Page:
Chief Justice Maria Lourdes Sereno attends the Supreme Court Christmas party. Edd Gumban
MANILA, Philippines — If Chief Justice Maria Lourdes Sereno’s impeachment troubles are causing her stress, it didn’t show at yesterday’s Christmas party at the Supreme Court, where she gamely danced after speaking about the high tribunal’s achievements under her leadership.
One of her dance partners was Associate Justice Mariano del Castillo, who is expected to testify in the impeachment proceedings against her in January.
Sereno and Del Castillo had a friendly embrace before dancing to “Jambalaya (On The Bayou)” by the Carpenters.
The House justice committee is trying to establish probable cause to impeach Sereno, based on a complaint filed by lawyer Lorenzo Gadon.
Committee chairman Oriental Mindoro Rep. Reynaldo Umali had said Del Castillo might testify on the issue of corruption against the chief magistrate, including her acqusition of a Toyota Land Cruiser.
Aside from Del Castillo, Estela Perlas-Bernabe was the only other incumbent associate justice seen at yesterday morning’s Christmas party program at the SC quadrangle.
SC Associate Justice Diosdado Peralta was spotted watching from a distance at the back of the SC quadrangle. He briefly drew attention when his twin sons played the piano and clarinet on stage.
Also present was former Associate Justice Adolfo Azcuna, currently the Philippine Judicial Academy (PHILJA) chancellor.
The four magistrates also danced with their respective partners. Sereno and Bernabe were later seen going to the middle of the crowd, encouraging them to join in the dancing.
Employees said Sereno would usually dance at special occasions at the SC. As in previous Christmas parties, not all justices were present.
In her 14-minute Christmas message, the Chief Justice encouraged employees to spread the good news on their accomplishments in the past five years or since her assumption to office as SC chief.
She admitted that significant positive changes in the judiciary under her leadership were rarely talked about.
“We have been working and working… but many people are not aware of the changes that we have been making” toward attaining their goal of “gold standard for public service,” she said.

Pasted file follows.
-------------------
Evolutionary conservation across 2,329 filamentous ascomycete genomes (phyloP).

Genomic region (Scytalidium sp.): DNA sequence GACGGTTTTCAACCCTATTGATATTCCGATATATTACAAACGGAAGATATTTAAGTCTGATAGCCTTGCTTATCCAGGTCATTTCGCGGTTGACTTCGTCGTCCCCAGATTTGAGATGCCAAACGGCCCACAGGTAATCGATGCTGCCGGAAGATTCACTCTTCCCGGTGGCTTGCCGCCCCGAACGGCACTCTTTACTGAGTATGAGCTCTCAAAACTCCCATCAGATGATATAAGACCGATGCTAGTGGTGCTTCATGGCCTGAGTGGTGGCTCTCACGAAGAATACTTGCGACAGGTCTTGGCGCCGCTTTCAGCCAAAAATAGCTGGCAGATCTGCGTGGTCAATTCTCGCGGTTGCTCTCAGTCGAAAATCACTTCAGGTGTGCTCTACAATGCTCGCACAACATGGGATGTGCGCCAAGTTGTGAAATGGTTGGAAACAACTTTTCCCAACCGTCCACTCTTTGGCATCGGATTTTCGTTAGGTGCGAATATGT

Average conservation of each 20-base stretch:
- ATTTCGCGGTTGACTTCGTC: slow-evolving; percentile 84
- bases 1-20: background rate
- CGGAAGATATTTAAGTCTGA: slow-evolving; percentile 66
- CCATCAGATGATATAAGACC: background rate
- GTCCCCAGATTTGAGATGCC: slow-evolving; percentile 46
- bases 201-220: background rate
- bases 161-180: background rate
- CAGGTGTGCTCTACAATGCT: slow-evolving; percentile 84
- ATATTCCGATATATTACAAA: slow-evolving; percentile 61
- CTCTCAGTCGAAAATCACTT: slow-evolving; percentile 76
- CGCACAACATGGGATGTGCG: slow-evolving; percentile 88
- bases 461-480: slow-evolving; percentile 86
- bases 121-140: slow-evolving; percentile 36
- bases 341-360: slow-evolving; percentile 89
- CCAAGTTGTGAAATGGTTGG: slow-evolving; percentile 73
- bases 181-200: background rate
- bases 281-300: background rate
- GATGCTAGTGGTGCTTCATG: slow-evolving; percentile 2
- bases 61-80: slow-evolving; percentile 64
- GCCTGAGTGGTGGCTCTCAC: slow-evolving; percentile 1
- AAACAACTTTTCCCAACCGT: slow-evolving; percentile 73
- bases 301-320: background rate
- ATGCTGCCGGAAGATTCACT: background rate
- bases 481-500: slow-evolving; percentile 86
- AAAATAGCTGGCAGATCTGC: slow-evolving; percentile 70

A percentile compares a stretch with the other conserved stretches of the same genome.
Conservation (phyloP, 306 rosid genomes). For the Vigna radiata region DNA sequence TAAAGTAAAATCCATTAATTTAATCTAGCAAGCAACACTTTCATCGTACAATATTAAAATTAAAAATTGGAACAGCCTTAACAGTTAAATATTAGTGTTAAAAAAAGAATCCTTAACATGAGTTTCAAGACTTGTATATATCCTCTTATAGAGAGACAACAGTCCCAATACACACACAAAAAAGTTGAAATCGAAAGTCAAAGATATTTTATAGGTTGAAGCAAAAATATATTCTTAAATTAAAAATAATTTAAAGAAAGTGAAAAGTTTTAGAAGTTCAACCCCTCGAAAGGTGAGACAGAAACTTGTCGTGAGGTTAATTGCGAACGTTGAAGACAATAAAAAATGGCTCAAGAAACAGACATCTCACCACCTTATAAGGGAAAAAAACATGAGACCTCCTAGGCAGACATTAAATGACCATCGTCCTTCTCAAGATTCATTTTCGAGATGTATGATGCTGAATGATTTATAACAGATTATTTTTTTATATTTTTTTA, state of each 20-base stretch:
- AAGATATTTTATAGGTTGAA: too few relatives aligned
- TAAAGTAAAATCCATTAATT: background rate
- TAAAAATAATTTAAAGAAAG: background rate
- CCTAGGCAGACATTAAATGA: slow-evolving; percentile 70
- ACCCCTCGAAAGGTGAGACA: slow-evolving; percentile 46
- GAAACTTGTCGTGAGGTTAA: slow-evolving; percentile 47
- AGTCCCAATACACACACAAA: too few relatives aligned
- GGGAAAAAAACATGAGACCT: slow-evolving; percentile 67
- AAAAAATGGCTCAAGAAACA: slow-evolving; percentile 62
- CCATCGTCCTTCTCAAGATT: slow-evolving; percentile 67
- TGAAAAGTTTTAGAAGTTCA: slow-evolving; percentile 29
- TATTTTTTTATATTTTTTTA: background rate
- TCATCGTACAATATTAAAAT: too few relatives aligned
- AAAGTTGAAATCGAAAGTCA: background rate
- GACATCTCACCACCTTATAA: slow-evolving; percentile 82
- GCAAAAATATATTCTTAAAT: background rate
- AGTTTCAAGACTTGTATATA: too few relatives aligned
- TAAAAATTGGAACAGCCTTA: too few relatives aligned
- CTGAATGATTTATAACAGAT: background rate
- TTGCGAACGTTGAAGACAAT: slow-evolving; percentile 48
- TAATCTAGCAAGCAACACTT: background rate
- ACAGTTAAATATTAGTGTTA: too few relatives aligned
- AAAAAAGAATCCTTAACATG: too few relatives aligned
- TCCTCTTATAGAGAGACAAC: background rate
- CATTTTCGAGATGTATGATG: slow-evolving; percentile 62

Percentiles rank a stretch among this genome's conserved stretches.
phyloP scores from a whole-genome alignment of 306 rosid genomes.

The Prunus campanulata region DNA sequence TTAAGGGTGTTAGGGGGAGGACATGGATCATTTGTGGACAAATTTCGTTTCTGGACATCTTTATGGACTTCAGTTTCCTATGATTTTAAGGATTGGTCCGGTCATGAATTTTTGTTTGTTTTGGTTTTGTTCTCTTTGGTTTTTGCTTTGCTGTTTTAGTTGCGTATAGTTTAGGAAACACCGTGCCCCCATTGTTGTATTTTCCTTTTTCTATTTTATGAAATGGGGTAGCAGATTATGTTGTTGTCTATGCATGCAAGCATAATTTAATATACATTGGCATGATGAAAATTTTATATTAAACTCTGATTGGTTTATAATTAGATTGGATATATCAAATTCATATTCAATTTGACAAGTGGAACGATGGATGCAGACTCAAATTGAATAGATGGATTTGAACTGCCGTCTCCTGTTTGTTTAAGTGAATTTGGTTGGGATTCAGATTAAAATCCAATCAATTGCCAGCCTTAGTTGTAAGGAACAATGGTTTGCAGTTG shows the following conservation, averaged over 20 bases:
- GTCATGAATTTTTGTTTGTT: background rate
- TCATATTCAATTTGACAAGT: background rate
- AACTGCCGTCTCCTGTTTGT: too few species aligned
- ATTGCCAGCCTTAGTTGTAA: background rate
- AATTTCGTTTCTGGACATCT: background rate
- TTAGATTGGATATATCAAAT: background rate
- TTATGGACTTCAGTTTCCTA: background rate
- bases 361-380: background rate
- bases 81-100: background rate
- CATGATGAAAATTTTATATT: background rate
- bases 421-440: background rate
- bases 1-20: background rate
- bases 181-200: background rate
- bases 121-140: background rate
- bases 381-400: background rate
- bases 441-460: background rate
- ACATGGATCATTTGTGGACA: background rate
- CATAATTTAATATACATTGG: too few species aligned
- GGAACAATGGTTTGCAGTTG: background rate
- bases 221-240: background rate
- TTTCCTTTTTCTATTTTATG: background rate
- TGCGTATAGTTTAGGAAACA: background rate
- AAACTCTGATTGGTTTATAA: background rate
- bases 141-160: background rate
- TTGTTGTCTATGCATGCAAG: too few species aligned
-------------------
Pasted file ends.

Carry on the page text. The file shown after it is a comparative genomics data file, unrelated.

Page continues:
She said that the SC employees should let the nation know that they have been working with pride, honor and dignity in recent years.
Some of the SC’s achievements, she said, were its wise spending program as shown by its not having been issued a notice of disallowance by the Commission on Audit (COA), decongesting of dockets by 50 percent and the operation of 294 electronic courts by the end of the year.
The SC has also made possible the resolution of small claim cases in 24 hours. Furthermore, trial time has been reduced from five or seven years to only six months to one year.
She also announced the SC would decentralize its maintenance and other operating expenses (MOOE) to allow local courts to directly purchase needed office supplies.
Sereno also praised the SC employees, saying they deserve to be rewarded.
“That is why it gives me great pleasure to announce that we will keep on creating incentives for the judiciary for this kind of performance. You deserve everything that you are going to get this month and for the months to come because so much output has been produced,” she stated.
Meanwhile, Gadon said his impeachment case against Sereno is likely to boost his chances in the next senatorial elections. With more justices set to testify against the SC chief, Gadon told reporters at a forum in Pampanga there is “zero chance she would not be impeached.” He also made it clear he would turn down any offer of position from the administration so he could focus on his advocacies.
“I cannot do all these things if I were in the government,” he said.
Gadon, who previously had an unsuccessful run for the Senate, is also associated with the Marcoses and former president and now Pampanga Rep. Gloria Macapagal-Arroyo. – Ding Cervantes